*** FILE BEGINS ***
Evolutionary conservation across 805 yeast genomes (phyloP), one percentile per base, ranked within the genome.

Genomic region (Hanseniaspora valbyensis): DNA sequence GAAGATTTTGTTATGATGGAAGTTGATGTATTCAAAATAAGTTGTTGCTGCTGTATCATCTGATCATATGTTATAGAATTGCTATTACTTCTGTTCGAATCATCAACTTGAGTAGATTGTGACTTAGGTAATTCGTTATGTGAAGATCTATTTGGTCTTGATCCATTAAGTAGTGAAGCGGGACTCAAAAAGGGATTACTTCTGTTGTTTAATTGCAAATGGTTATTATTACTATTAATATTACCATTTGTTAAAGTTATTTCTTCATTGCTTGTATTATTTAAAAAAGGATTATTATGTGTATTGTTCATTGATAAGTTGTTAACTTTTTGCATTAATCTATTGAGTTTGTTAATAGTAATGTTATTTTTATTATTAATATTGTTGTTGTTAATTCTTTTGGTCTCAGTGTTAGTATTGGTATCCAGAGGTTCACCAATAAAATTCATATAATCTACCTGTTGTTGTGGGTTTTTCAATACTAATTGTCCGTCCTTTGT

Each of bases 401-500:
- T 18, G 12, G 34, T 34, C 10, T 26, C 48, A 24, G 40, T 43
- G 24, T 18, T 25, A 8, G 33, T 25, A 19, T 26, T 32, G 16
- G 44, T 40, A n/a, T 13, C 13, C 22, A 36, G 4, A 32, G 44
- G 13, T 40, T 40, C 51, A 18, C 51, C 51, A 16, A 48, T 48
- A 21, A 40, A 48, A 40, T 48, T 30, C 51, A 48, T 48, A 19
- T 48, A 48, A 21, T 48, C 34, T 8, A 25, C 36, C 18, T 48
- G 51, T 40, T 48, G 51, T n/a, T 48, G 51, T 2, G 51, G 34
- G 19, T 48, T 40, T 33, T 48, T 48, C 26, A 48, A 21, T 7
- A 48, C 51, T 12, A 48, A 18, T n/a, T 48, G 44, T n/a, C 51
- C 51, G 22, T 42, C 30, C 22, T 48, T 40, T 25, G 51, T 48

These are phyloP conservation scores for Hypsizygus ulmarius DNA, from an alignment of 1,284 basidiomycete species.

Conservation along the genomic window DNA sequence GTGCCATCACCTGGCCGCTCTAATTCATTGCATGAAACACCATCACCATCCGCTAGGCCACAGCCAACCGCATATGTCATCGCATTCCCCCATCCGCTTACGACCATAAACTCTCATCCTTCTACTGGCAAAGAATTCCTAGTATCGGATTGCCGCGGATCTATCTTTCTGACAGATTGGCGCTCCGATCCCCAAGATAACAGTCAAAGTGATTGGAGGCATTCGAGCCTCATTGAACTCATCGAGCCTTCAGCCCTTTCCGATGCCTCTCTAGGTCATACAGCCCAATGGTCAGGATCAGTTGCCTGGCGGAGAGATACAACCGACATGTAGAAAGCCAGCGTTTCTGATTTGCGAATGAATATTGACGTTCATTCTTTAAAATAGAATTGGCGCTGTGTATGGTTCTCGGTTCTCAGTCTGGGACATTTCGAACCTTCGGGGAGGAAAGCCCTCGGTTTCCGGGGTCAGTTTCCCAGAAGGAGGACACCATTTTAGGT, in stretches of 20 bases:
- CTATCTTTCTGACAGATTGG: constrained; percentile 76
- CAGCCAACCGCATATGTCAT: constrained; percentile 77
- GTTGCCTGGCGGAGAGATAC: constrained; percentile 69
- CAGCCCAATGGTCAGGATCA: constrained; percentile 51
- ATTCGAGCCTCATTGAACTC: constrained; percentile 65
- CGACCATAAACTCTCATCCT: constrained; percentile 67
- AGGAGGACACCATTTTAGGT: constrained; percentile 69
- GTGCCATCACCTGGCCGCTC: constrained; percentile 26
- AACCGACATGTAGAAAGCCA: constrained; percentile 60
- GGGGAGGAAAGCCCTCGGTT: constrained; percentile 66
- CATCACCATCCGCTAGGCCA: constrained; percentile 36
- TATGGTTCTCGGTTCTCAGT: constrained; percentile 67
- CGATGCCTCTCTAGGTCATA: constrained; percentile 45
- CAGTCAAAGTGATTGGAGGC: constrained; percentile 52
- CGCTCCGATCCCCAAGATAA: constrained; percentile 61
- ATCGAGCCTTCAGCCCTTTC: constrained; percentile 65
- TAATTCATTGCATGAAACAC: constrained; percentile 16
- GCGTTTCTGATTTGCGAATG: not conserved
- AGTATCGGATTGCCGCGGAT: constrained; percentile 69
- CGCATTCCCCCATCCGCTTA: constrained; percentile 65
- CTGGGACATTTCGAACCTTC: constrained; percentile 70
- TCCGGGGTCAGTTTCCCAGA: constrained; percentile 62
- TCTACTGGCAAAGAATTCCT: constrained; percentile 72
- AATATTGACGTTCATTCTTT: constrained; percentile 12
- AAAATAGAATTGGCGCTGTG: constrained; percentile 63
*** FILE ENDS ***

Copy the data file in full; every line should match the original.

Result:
Evolutionary conservation across 805 yeast genomes (phyloP), one percentile per base, ranked within the genome.

Genomic region (Hanseniaspora valbyensis): DNA sequence GAAGATTTTGTTATGATGGAAGTTGATGTATTCAAAATAAGTTGTTGCTGCTGTATCATCTGATCATATGTTATAGAATTGCTATTACTTCTGTTCGAATCATCAACTTGAGTAGATTGTGACTTAGGTAATTCGTTATGTGAAGATCTATTTGGTCTTGATCCATTAAGTAGTGAAGCGGGACTCAAAAAGGGATTACTTCTGTTGTTTAATTGCAAATGGTTATTATTACTATTAATATTACCATTTGTTAAAGTTATTTCTTCATTGCTTGTATTATTTAAAAAAGGATTATTATGTGTATTGTTCATTGATAAGTTGTTAACTTTTTGCATTAATCTATTGAGTTTGTTAATAGTAATGTTATTTTTATTATTAATATTGTTGTTGTTAATTCTTTTGGTCTCAGTGTTAGTATTGGTATCCAGAGGTTCACCAATAAAATTCATATAATCTACCTGTTGTTGTGGGTTTTTCAATACTAATTGTCCGTCCTTTGT

Each of bases 401-500:
- T 18, G 12, G 34, T 34, C 10, T 26, C 48, A 24, G 40, T 43
- G 24, T 18, T 25, A 8, G 33, T 25, A 19, T 26, T 32, G 16
- G 44, T 40, A n/a, T 13, C 13, C 22, A 36, G 4, A 32, G 44
- G 13, T 40, T 40, C 51, A 18, C 51, C 51, A 16, A 48, T 48
- A 21, A 40, A 48, A 40, T 48, T 30, C 51, A 48, T 48, A 19
- T 48, A 48, A 21, T 48, C 34, T 8, A 25, C 36, C 18, T 48
- G 51, T 40, T 48, G 51, T n/a, T 48, G 51, T 2, G 51, G 34
- G 19, T 48, T 40, T 33, T 48, T 48, C 26, A 48, A 21, T 7
- A 48, C 51, T 12, A 48, A 18, T n/a, T 48, G 44, T n/a, C 51
- C 51, G 22, T 42, C 30, C 22, T 48, T 40, T 25, G 51, T 48

These are phyloP conservation scores for Hypsizygus ulmarius DNA, from an alignment of 1,284 basidiomycete species.

Conservation along the genomic window DNA sequence GTGCCATCACCTGGCCGCTCTAATTCATTGCATGAAACACCATCACCATCCGCTAGGCCACAGCCAACCGCATATGTCATCGCATTCCCCCATCCGCTTACGACCATAAACTCTCATCCTTCTACTGGCAAAGAATTCCTAGTATCGGATTGCCGCGGATCTATCTTTCTGACAGATTGGCGCTCCGATCCCCAAGATAACAGTCAAAGTGATTGGAGGCATTCGAGCCTCATTGAACTCATCGAGCCTTCAGCCCTTTCCGATGCCTCTCTAGGTCATACAGCCCAATGGTCAGGATCAGTTGCCTGGCGGAGAGATACAACCGACATGTAGAAAGCCAGCGTTTCTGATTTGCGAATGAATATTGACGTTCATTCTTTAAAATAGAATTGGCGCTGTGTATGGTTCTCGGTTCTCAGTCTGGGACATTTCGAACCTTCGGGGAGGAAAGCCCTCGGTTTCCGGGGTCAGTTTCCCAGAAGGAGGACACCATTTTAGGT, in stretches of 20 bases:
- CTATCTTTCTGACAGATTGG: constrained; percentile 76
- CAGCCAACCGCATATGTCAT: constrained; percentile 77
- GTTGCCTGGCGGAGAGATAC: constrained; percentile 69
- CAGCCCAATGGTCAGGATCA: constrained; percentile 51
- ATTCGAGCCTCATTGAACTC: constrained; percentile 65
- CGACCATAAACTCTCATCCT: constrained; percentile 67
- AGGAGGACACCATTTTAGGT: constrained; percentile 69
- GTGCCATCACCTGGCCGCTC: constrained; percentile 26
- AACCGACATGTAGAAAGCCA: constrained; percentile 60
- GGGGAGGAAAGCCCTCGGTT: constrained; percentile 66
- CATCACCATCCGCTAGGCCA: constrained; percentile 36
- TATGGTTCTCGGTTCTCAGT: constrained; percentile 67
- CGATGCCTCTCTAGGTCATA: constrained; percentile 45
- CAGTCAAAGTGATTGGAGGC: constrained; percentile 52
- CGCTCCGATCCCCAAGATAA: constrained; percentile 61
- ATCGAGCCTTCAGCCCTTTC: constrained; percentile 65
- TAATTCATTGCATGAAACAC: constrained; percentile 16
- GCGTTTCTGATTTGCGAATG: not conserved
- AGTATCGGATTGCCGCGGAT: constrained; percentile 69
- CGCATTCCCCCATCCGCTTA: constrained; percentile 65
- CTGGGACATTTCGAACCTTC: constrained; percentile 70
- TCCGGGGTCAGTTTCCCAGA: constrained; percentile 62
- TCTACTGGCAAAGAATTCCT: constrained; percentile 72
- AATATTGACGTTCATTCTTT: constrained; percentile 12
- AAAATAGAATTGGCGCTGTG: constrained; percentile 63